Trev concludes his 7000km in seven days epic onboard a 2017 BMW K 1600 GT
Apologies for taking so long to get back to you with the conclusion to this Melbourne-Darwin-Proserpine trek aboard the K 1600 GT, but there has been a few things going on to keep me busy.
Not least keeping up with the daily updates on MCNews.com.au, but also the launch of BMW’s new learner legal G 310 R, and trying to catch up on all the work that was put aside while I was partaking in this ride.
The final day on this 7000km in seven days trek was a relatively simple 1000km run from Cloncurry through to the Queensland coast at Ayr before then continuing south to my final destination of Airlie Beach.
There was little of interest to report on this section of the journey apart from the shit state of Queensland roads, and the pain of 100 and 110km/h speed limits after enjoying the relative freedom afforded by the Northern Territory’s more sensible 130km/h limits. So let’s talk about the bike.
The latest navigator system is the best I have used by far. There is obviously plenty of processing power as complicated routes or re-routing are calculated almost instantly and the ability to control the zoom and functions via the controller on the left hand switchblock is fantastic. The whole experience is many levels above anything I have experienced with any other navigation system.
There could have been no greater two-wheeled partner for this trip than the K 1600 GT. It cosseted my body like no other motorcycle ever has. Rain or shine, after big days in the saddle I felt fresher than I smelled, and was always eager for more.
It was the chore of many hours on the laptop at the end of each day that brought about the only drudgery of the journey, otherwise it was a great trip, reestablishing my determination to get out and about much more on two wheels, as I did with reckless abandon in my younger years.
I should remind you that my mount for this ride was the most sporting variant of the K 1600, the GT Sport. There are more luxurious versions available, with even plusher seats and larger screens, but I favour the slightly more sporting riding position of the GT Sport.
It inspires more confidence when having a crack in the twisties via a slightly better feel for the front end, thus you feel more in control than on its more relaxed siblings. I have given more than one sportsbike pilot a hurry-up in the tight stuff during my time aboard this amazing motorcycle.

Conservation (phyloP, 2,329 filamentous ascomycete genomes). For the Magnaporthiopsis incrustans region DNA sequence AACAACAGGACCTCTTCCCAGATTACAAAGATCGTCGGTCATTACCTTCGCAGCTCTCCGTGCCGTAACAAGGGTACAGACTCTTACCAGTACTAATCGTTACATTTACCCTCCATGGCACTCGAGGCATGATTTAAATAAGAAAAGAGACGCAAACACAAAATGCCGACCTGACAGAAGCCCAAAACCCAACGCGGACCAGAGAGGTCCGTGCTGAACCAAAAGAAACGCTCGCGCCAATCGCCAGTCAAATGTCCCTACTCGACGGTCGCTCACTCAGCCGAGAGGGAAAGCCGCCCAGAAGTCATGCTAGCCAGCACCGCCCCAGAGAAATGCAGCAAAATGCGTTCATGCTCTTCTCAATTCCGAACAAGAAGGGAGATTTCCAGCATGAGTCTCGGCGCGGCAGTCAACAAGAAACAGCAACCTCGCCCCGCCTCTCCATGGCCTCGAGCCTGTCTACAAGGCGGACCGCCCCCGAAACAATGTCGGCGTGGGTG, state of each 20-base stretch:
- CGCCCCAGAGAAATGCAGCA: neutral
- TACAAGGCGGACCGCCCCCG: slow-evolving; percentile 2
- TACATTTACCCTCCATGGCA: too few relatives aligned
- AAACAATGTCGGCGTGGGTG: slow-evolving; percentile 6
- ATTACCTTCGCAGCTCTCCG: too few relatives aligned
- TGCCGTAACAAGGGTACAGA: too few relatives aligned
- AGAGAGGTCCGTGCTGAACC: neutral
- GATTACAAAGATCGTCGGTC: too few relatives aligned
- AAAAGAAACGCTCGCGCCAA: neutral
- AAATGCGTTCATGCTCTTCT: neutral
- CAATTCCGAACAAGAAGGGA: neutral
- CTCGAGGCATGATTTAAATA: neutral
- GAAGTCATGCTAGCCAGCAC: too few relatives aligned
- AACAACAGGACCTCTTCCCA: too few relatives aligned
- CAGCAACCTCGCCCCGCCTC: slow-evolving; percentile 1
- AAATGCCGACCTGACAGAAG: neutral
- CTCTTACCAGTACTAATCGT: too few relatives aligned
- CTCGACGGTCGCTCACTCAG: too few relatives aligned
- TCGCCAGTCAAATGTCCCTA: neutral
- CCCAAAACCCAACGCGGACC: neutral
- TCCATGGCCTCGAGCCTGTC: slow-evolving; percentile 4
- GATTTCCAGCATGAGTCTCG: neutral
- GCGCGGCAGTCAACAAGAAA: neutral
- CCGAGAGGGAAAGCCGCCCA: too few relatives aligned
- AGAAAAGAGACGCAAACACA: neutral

I have covered most of the features of the bike in the previous five instalments of this chronicle. From the delights of that brilliant 160hp/175Nm in-line six-cylinder engine, through to the sophisticated electronic suspension and traction control systems, or the convenience of reverse gear on such a large motorcycle. Virtually every question concerning the K 1600 GT is covered across those previous five entries.
There is no doubt that the K 1600 GT is the quintessential master of long distance motorcycle touring. There is nothing on the market that is remotely as comfortable or capable for open road touring than BMW’s big six.
Honda is expected to debut a new Gold Wing in 2018. After only minor updates to the GL1800 platform over the past 15 years, Big Red will have to break new ground if they want to compete against the technological tour de force that is the K 1600 GT.
As for the comparison against any cruiser based touring motorcycle, there is virtually no point. Compared to the GT on any parameter, from comfort through to luggage capacity, the BMW is so vastly superior in every regard that comparison is meaningless. If performance is then brought into the equation, then the GT clearly operates in a different stratosphere. There is simply nothing that any big cruiser does better than the K 1600 GT. Nothing.
What’s not to like? Not much in all honesty.
The fact that the speakers retain clarity to your ears only when speeds are at or below the metric ton was certainly an annoyance, and necessitated me using the excellent Uclear Amp Pro Bluetooth in-helmet speakers to enjoy listening to John Cleese’s autobiography via the Audible App throughout the journey.
On the upside, the standard USB charging port in the RH lower fairing pumps plenty of juice to charge an iPhone 7+ in no time, and keeps it at 100 per cent while streaming continuous Bluetooth tunes. However, to enable full control and direct piping of music on the phone a special accessory USB cable from BMW is required. Annoying.
The switchgear on the bars not being illuminated was another minor bugbear, and a little transmission lash at low speeds pretty much rounds out my minor complaints.
Balance that against the almost endless streams of positives surrounding the rest of the bike and it is clear that my impression of the K 1600 GT is wholeheartedly positive. For big days in the saddle there is nothing that can hold a candle to the K 1600 GT.
Likewise the BMW Street Guard suit proved itself to be the perfect riding gear from the rain down south to the heat up north, I was always comfortable, and dry. Shoei’s GT-Air protected my bonce and with the standard Pinlock system never once got foggy and was comfortable throughout.
At the end of the ride I then got to fang around BMW’s new G 310 R at the Proserpine Kart Track before getting wet on a scuba diving trip out to The Great Barrier Reef. A fantastic way to end a brilliant journey.
So brilliant in fact that today I embark on a new journey. This time around it is a trek from Cape York, the northern most point of the Australia, down to the southernmost point of the Australian mainland at Wilson’s Promontory.
With over a 1000km of that journey off-road, including sandy sections and river crossings, I have chosen a different weapon from the BMW armoury, the new R 1200 GS Rallye X. Stay tuned to MCNews.com.au for the updates from this 4500km next trek as they unfold over the next week.